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Posts Tagged ‘twitter’

  • Twitter – the Beginning of the End, or the End of the Beginning?

    14th April 09

    Posted by Ben Malbon

    Posted in social media

    The crescendo of noise around Twitter grows by the second. Yet while for many this delivers a symphony of Web 2.0 magnificence, crafted by millions of tweeting voices (Aaron Koblin managed only 2000, though it was far from symphonic), others hear nothing more than deafening silence. I’ve been trying to think through this paradox. Two events of the last week illustrate this tension well.

    I had a message from my brother Tim (@malbonster), co-Founder of social media agency Made By Many in London, when I woke up here in NY. Tim is ‘into Twitter’. His message was subject titled: ‘I hope it’s not, but the fun bit feels like it’s almost over’. He was lamenting a tweet he’d read this morning from a friend (@netgrrl) which read: ‘Ah… I’ve mentioned coffee too many times now, I’m being inundated with follows from coffee marketers.’ Yes, I found myself nodding subconsciously, it’s being ruined. The crazy experimental bit with no rules, where no one has any idea how to monetize, or even whether it will be successful, and where marketing has been wrong-footed; that’s all gone . . .

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  • Linking intelligently (or why I love bit.ly)

    3rd April 09

    Posted by Ben Malbon

    Posted in BBH Labs, data

    I transitioned from tinyurl.com to bit.ly earlier this year. Probably way after most people started using it. It’s awesome. But I’m guessing the reason I love bit.ly is not the reason most people would give. Yes, bit.ly delivers super utility simply by shortening a link of seemingly any length to virtually no length. And it makes it easy and quick. That’s part of it.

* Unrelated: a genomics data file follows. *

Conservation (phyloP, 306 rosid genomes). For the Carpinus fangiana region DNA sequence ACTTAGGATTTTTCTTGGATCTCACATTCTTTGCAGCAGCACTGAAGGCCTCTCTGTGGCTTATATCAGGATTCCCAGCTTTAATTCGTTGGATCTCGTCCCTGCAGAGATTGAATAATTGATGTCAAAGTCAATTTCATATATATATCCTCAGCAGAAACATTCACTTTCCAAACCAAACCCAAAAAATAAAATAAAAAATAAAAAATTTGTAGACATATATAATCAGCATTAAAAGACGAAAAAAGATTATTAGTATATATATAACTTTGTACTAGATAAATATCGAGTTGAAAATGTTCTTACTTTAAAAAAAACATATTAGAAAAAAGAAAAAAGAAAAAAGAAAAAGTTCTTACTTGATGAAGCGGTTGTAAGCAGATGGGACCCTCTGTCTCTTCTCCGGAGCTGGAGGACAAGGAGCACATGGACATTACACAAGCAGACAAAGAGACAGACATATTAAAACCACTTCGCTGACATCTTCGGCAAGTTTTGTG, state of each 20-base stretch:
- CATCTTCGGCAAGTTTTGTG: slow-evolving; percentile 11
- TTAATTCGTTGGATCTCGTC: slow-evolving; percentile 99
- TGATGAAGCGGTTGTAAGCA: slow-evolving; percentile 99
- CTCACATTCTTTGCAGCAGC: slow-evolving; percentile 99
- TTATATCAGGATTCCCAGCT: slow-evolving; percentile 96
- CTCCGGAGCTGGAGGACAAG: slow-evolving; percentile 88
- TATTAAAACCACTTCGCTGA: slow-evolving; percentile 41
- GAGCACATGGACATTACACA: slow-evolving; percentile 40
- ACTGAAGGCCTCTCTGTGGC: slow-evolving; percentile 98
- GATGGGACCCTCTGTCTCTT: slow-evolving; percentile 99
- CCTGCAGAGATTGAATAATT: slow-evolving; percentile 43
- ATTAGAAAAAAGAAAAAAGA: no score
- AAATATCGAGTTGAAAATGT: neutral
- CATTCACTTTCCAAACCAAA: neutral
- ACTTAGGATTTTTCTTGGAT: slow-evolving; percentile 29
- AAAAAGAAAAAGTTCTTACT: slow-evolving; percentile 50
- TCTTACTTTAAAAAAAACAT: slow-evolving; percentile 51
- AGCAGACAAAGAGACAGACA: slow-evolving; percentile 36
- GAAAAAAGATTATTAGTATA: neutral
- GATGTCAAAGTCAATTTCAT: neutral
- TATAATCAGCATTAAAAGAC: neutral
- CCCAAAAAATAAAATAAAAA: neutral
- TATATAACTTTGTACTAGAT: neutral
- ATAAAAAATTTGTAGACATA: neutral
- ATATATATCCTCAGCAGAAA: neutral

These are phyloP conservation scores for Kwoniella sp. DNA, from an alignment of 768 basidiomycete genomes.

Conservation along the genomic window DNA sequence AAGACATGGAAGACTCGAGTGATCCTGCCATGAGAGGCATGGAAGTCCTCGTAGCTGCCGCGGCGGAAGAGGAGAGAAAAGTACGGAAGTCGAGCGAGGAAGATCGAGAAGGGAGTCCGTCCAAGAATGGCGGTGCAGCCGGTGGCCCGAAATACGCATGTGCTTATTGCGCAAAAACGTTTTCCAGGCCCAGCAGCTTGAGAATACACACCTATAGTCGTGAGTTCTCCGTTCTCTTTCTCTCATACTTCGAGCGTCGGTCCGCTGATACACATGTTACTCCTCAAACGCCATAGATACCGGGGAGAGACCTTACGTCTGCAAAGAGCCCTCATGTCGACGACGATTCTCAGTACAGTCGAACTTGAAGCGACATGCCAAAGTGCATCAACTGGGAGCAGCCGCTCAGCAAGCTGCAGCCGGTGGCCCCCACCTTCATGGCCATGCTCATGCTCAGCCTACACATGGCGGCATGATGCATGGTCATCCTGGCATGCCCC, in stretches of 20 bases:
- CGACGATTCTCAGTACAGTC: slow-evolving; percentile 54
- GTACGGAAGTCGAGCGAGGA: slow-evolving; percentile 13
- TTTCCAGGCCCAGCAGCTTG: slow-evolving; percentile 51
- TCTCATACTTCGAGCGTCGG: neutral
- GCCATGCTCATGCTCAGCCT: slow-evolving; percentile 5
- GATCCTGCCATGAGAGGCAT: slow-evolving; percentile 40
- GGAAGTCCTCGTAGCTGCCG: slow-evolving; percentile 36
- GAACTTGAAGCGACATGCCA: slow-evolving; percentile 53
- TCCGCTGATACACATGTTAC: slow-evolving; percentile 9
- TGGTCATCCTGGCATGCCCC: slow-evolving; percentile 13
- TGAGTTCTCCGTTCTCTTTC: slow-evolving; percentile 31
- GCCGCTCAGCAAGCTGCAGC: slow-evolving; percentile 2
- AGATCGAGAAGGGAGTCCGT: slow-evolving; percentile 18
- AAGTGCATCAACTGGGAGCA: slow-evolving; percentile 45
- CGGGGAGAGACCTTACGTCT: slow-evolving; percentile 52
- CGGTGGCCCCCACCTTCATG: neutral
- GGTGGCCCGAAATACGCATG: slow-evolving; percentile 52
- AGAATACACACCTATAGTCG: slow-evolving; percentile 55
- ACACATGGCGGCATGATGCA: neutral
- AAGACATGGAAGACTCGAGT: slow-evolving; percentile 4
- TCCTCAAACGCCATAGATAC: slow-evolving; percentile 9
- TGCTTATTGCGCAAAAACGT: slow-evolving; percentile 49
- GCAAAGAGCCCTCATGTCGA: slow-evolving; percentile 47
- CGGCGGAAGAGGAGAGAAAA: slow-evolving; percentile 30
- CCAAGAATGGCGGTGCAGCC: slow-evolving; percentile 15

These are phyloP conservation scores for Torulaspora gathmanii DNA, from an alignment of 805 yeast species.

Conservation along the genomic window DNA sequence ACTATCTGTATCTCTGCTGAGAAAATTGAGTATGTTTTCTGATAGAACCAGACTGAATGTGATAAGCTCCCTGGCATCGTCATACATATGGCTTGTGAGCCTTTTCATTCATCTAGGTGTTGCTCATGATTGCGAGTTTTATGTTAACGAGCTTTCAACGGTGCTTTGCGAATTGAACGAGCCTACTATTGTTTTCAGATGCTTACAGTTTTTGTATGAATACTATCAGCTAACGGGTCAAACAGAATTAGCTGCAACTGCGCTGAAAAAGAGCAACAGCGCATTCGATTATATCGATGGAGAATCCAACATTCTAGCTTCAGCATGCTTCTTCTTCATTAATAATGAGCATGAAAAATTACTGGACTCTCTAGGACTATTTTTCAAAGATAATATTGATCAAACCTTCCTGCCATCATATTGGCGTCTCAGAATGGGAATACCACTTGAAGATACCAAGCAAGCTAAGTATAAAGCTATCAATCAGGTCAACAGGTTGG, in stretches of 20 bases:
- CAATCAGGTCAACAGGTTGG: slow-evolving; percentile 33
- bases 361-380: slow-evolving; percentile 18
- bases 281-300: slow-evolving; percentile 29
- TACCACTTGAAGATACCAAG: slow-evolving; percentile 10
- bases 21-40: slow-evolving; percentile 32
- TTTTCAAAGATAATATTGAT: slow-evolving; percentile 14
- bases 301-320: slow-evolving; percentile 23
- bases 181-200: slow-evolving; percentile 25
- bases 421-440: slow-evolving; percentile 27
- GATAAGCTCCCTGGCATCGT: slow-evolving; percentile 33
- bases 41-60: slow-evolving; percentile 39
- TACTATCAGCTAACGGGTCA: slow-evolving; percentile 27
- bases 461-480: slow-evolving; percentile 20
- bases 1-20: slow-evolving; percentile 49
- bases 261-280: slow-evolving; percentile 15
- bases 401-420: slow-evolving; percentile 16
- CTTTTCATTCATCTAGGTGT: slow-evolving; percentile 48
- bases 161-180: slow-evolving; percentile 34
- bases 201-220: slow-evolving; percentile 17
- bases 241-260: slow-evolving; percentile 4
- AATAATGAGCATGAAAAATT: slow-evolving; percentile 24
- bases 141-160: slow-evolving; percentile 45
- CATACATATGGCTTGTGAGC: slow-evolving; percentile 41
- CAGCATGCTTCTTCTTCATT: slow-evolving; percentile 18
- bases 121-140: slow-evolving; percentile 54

But I’ve become addicted to the data which bit.ly provides on every link you shorten. Because with bit.ly the shortening is just the beginning of it’s magic. If you register on the site you have a record of all the links you’ve shortened. And if you hit the ‘Info’ function underneath a link you are presented with a treasure trove of metrics & insight. Traffic (clicks) with time & date information, geographical location, platform used to access the link, conversations the link featured within, RTs, and so on.

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    So one learns that a link posted on Twitter that touches on industrial design is 50% more likely to be clicked on in Brazil than in the UK. Or a link that relates to LEGO is three times as likely to be clicked on in Denmark than in Canada. Or that the optimum time to post is 10pm ET, or that actually one needs to re-post because the two peaks are 10pm ET and 10pm GMT, or that if you want to provoke an Australian audience one should post after 11pm ET. Much of this might seem intuitive, but accessing the data that proves (or refutes) some of the assumptions we work with when we share links is a revealing exercise. Above all, it provides much greater depth of feedback on what’s popular (or not) than simply the crude measure of how often your message is RT on Twitter. And it’s not just Twitter – you can add a bit.ly add-on to your Gmail (http://bit.ly/Xd1yM).

    Bit.ly allows you to do a whole lot more than fire-and-forget; it promotes smart linking, and that makes it cool in my (Excel work) book.

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